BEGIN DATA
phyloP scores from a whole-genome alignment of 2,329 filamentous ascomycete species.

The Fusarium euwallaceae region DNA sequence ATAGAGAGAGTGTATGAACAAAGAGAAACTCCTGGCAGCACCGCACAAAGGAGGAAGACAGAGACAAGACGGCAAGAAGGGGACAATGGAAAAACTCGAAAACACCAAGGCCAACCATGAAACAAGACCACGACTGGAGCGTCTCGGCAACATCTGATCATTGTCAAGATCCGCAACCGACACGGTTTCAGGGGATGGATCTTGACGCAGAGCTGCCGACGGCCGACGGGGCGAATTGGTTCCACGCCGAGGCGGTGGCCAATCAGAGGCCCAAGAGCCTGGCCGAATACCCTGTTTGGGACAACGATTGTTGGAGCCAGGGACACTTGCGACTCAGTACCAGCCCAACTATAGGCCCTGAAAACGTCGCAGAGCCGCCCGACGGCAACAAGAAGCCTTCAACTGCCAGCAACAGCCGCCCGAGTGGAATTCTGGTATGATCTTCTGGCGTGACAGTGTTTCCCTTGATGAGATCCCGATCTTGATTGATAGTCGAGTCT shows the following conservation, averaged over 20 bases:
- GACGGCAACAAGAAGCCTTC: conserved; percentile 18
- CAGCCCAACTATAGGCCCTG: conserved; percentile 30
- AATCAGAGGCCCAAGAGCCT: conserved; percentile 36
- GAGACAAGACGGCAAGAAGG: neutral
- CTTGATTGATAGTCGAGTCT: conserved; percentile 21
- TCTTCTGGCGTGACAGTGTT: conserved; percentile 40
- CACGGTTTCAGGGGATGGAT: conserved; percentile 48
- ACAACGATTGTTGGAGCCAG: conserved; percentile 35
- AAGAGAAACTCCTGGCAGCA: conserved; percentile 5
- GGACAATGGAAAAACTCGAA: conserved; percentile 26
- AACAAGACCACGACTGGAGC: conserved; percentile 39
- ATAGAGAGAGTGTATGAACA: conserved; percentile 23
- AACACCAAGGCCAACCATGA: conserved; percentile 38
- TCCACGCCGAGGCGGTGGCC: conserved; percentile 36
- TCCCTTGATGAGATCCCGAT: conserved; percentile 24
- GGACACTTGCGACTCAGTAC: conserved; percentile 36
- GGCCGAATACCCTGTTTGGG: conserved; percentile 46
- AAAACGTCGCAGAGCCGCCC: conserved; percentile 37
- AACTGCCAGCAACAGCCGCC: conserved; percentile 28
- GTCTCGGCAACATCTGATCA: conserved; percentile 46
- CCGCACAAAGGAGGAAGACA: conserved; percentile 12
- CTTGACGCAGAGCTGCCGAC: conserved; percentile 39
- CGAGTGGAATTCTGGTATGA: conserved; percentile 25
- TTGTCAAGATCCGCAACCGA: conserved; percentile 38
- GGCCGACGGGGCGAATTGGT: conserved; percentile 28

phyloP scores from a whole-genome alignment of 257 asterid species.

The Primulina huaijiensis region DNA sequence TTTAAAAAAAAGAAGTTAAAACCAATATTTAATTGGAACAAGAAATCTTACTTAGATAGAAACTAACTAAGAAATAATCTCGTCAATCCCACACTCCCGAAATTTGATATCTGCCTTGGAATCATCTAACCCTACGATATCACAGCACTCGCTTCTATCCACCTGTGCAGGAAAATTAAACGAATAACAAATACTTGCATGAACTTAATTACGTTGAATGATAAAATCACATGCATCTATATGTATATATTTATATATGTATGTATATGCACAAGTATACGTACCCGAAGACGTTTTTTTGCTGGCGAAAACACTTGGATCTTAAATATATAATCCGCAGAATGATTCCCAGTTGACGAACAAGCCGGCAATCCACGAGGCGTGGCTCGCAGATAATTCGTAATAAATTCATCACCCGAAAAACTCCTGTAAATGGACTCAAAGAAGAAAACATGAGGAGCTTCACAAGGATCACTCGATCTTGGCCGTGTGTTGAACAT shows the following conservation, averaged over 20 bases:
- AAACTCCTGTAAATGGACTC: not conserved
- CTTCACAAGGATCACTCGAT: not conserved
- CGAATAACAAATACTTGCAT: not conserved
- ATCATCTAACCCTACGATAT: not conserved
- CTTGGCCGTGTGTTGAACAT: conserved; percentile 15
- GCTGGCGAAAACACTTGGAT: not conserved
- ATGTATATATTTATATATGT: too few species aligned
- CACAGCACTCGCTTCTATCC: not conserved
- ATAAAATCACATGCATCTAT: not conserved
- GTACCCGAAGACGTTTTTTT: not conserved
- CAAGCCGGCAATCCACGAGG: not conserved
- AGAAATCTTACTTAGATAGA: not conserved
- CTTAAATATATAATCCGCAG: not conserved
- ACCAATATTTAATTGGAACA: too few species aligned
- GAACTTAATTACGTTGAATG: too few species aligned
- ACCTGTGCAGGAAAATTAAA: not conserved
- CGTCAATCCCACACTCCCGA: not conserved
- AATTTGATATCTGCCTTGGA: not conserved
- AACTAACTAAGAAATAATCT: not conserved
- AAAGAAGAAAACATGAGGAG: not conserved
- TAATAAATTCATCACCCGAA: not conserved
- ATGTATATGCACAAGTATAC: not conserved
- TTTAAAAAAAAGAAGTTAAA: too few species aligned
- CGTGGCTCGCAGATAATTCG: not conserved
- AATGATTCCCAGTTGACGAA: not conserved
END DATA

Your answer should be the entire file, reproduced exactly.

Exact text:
phyloP scores from a whole-genome alignment of 2,329 filamentous ascomycete species.

The Fusarium euwallaceae region DNA sequence ATAGAGAGAGTGTATGAACAAAGAGAAACTCCTGGCAGCACCGCACAAAGGAGGAAGACAGAGACAAGACGGCAAGAAGGGGACAATGGAAAAACTCGAAAACACCAAGGCCAACCATGAAACAAGACCACGACTGGAGCGTCTCGGCAACATCTGATCATTGTCAAGATCCGCAACCGACACGGTTTCAGGGGATGGATCTTGACGCAGAGCTGCCGACGGCCGACGGGGCGAATTGGTTCCACGCCGAGGCGGTGGCCAATCAGAGGCCCAAGAGCCTGGCCGAATACCCTGTTTGGGACAACGATTGTTGGAGCCAGGGACACTTGCGACTCAGTACCAGCCCAACTATAGGCCCTGAAAACGTCGCAGAGCCGCCCGACGGCAACAAGAAGCCTTCAACTGCCAGCAACAGCCGCCCGAGTGGAATTCTGGTATGATCTTCTGGCGTGACAGTGTTTCCCTTGATGAGATCCCGATCTTGATTGATAGTCGAGTCT shows the following conservation, averaged over 20 bases:
- GACGGCAACAAGAAGCCTTC: conserved; percentile 18
- CAGCCCAACTATAGGCCCTG: conserved; percentile 30
- AATCAGAGGCCCAAGAGCCT: conserved; percentile 36
- GAGACAAGACGGCAAGAAGG: neutral
- CTTGATTGATAGTCGAGTCT: conserved; percentile 21
- TCTTCTGGCGTGACAGTGTT: conserved; percentile 40
- CACGGTTTCAGGGGATGGAT: conserved; percentile 48
- ACAACGATTGTTGGAGCCAG: conserved; percentile 35
- AAGAGAAACTCCTGGCAGCA: conserved; percentile 5
- GGACAATGGAAAAACTCGAA: conserved; percentile 26
- AACAAGACCACGACTGGAGC: conserved; percentile 39
- ATAGAGAGAGTGTATGAACA: conserved; percentile 23
- AACACCAAGGCCAACCATGA: conserved; percentile 38
- TCCACGCCGAGGCGGTGGCC: conserved; percentile 36
- TCCCTTGATGAGATCCCGAT: conserved; percentile 24
- GGACACTTGCGACTCAGTAC: conserved; percentile 36
- GGCCGAATACCCTGTTTGGG: conserved; percentile 46
- AAAACGTCGCAGAGCCGCCC: conserved; percentile 37
- AACTGCCAGCAACAGCCGCC: conserved; percentile 28
- GTCTCGGCAACATCTGATCA: conserved; percentile 46
- CCGCACAAAGGAGGAAGACA: conserved; percentile 12
- CTTGACGCAGAGCTGCCGAC: conserved; percentile 39
- CGAGTGGAATTCTGGTATGA: conserved; percentile 25
- TTGTCAAGATCCGCAACCGA: conserved; percentile 38
- GGCCGACGGGGCGAATTGGT: conserved; percentile 28

phyloP scores from a whole-genome alignment of 257 asterid species.

The Primulina huaijiensis region DNA sequence TTTAAAAAAAAGAAGTTAAAACCAATATTTAATTGGAACAAGAAATCTTACTTAGATAGAAACTAACTAAGAAATAATCTCGTCAATCCCACACTCCCGAAATTTGATATCTGCCTTGGAATCATCTAACCCTACGATATCACAGCACTCGCTTCTATCCACCTGTGCAGGAAAATTAAACGAATAACAAATACTTGCATGAACTTAATTACGTTGAATGATAAAATCACATGCATCTATATGTATATATTTATATATGTATGTATATGCACAAGTATACGTACCCGAAGACGTTTTTTTGCTGGCGAAAACACTTGGATCTTAAATATATAATCCGCAGAATGATTCCCAGTTGACGAACAAGCCGGCAATCCACGAGGCGTGGCTCGCAGATAATTCGTAATAAATTCATCACCCGAAAAACTCCTGTAAATGGACTCAAAGAAGAAAACATGAGGAGCTTCACAAGGATCACTCGATCTTGGCCGTGTGTTGAACAT shows the following conservation, averaged over 20 bases:
- AAACTCCTGTAAATGGACTC: not conserved
- CTTCACAAGGATCACTCGAT: not conserved
- CGAATAACAAATACTTGCAT: not conserved
- ATCATCTAACCCTACGATAT: not conserved
- CTTGGCCGTGTGTTGAACAT: conserved; percentile 15
- GCTGGCGAAAACACTTGGAT: not conserved
- ATGTATATATTTATATATGT: too few species aligned
- CACAGCACTCGCTTCTATCC: not conserved
- ATAAAATCACATGCATCTAT: not conserved
- GTACCCGAAGACGTTTTTTT: not conserved
- CAAGCCGGCAATCCACGAGG: not conserved
- AGAAATCTTACTTAGATAGA: not conserved
- CTTAAATATATAATCCGCAG: not conserved
- ACCAATATTTAATTGGAACA: too few species aligned
- GAACTTAATTACGTTGAATG: too few species aligned
- ACCTGTGCAGGAAAATTAAA: not conserved
- CGTCAATCCCACACTCCCGA: not conserved
- AATTTGATATCTGCCTTGGA: not conserved
- AACTAACTAAGAAATAATCT: not conserved
- AAAGAAGAAAACATGAGGAG: not conserved
- TAATAAATTCATCACCCGAA: not conserved
- ATGTATATGCACAAGTATAC: not conserved
- TTTAAAAAAAAGAAGTTAAA: too few species aligned
- CGTGGCTCGCAGATAATTCG: not conserved
- AATGATTCCCAGTTGACGAA: not conserved